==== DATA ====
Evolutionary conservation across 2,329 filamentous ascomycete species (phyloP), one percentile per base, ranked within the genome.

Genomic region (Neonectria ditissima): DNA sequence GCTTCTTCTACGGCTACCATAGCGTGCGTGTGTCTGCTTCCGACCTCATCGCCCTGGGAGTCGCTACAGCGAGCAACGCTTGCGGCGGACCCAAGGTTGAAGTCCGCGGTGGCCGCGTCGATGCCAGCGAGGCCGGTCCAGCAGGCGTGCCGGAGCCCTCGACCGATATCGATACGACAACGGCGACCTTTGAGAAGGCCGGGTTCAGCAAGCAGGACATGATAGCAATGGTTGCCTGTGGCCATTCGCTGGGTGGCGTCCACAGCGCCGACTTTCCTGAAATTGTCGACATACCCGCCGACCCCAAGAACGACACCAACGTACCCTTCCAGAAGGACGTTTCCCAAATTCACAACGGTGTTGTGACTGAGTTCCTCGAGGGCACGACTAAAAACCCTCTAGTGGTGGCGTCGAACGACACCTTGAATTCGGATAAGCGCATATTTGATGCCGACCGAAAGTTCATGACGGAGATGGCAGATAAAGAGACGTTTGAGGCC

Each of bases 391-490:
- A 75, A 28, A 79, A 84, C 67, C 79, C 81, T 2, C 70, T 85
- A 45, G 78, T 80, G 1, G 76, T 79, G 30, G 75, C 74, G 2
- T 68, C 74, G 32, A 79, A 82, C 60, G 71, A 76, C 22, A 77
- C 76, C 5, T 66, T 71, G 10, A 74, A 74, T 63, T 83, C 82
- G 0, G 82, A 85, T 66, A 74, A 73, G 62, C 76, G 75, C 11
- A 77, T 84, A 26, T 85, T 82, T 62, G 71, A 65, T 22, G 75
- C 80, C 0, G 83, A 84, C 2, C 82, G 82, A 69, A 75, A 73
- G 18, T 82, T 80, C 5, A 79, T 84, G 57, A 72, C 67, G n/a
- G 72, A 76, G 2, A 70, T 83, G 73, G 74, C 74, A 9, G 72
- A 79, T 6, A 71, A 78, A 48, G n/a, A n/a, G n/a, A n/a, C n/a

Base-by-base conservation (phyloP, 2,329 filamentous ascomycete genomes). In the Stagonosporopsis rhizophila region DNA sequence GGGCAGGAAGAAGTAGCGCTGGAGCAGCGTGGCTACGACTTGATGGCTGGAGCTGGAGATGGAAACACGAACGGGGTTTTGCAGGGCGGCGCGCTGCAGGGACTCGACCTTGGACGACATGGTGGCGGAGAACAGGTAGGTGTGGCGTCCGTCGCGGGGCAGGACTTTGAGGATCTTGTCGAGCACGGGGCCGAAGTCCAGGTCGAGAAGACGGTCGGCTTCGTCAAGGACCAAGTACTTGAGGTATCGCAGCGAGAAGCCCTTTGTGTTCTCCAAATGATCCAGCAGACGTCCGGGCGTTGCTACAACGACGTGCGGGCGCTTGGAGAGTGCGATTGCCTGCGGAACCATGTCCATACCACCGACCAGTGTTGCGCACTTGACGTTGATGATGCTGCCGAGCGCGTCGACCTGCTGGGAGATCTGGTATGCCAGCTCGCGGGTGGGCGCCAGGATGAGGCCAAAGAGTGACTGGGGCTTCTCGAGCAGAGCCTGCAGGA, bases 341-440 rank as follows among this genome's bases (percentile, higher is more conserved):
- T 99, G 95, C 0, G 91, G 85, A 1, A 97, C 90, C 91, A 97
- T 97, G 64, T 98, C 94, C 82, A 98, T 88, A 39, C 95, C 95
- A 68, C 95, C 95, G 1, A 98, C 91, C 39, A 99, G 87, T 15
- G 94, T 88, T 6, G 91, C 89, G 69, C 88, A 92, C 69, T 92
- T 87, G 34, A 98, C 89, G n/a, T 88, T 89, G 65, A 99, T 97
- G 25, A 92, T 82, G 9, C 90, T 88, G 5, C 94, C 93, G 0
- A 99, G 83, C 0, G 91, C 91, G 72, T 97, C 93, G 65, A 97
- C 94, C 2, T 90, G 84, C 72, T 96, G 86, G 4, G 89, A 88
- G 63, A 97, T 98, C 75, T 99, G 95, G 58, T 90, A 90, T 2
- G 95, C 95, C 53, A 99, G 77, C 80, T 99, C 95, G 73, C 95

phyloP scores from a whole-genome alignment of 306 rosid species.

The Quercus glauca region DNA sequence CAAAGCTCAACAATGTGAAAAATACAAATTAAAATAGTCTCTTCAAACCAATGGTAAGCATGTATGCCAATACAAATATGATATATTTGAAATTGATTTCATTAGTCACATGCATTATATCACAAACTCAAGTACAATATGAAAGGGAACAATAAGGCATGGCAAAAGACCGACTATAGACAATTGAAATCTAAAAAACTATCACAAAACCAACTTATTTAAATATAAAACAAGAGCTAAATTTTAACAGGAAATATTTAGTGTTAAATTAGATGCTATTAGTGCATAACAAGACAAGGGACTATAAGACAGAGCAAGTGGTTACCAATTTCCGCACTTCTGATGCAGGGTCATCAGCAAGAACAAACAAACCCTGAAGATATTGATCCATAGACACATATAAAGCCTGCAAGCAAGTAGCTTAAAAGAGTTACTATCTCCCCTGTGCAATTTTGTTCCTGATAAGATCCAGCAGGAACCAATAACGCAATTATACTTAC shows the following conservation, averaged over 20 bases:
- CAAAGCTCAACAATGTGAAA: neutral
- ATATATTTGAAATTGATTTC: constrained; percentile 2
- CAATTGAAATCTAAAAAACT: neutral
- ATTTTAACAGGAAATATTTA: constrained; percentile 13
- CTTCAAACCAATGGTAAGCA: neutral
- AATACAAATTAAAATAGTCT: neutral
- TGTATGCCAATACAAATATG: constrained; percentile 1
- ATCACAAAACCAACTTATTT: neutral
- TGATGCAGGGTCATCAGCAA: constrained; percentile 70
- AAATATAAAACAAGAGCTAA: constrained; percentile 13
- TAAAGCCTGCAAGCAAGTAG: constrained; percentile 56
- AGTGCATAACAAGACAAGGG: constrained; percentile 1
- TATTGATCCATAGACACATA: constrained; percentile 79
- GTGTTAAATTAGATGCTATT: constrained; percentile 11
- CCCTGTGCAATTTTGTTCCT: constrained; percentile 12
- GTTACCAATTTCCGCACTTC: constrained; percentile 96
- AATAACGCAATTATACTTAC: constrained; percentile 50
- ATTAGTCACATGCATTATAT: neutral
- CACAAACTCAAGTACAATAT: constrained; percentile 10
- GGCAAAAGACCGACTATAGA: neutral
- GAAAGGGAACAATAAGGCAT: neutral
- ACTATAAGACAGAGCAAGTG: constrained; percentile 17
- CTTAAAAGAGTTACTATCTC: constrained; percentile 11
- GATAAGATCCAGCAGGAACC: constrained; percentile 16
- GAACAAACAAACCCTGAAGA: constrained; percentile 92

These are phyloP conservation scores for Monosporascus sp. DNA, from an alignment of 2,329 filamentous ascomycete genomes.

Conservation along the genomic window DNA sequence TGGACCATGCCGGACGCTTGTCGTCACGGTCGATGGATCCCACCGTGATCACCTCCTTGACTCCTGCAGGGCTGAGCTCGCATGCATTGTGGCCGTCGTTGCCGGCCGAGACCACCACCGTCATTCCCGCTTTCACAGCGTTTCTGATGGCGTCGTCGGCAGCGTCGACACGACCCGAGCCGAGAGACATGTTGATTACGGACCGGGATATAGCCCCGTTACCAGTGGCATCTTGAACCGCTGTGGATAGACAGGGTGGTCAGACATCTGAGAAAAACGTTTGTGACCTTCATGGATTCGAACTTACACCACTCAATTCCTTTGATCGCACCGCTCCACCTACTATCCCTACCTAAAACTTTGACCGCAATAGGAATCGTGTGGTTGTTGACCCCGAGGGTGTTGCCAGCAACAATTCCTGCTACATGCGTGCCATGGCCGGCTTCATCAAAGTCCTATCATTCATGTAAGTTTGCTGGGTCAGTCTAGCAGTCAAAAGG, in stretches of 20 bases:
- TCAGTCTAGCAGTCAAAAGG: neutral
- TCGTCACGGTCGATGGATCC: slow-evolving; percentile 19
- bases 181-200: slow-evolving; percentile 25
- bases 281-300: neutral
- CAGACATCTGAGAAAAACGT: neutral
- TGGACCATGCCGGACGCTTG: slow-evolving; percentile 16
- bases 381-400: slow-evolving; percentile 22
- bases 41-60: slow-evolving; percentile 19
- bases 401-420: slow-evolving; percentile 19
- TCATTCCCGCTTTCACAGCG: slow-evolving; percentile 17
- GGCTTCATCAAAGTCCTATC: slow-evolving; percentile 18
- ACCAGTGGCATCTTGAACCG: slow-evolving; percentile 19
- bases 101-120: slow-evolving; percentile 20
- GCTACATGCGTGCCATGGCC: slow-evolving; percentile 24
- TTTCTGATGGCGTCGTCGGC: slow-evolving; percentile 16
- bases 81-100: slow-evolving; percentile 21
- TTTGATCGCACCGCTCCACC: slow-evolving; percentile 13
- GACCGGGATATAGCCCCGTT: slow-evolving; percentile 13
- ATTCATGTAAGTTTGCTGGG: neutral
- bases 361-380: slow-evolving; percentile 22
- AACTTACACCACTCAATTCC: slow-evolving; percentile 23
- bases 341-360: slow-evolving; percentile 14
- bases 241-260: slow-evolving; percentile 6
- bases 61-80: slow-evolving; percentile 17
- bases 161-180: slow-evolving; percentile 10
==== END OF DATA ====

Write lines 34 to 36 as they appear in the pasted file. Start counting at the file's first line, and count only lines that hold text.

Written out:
- ATCACAAAACCAACTTATTT: neutral
- TGATGCAGGGTCATCAGCAA: constrained; percentile 70
- AAATATAAAACAAGAGCTAA: constrained; percentile 13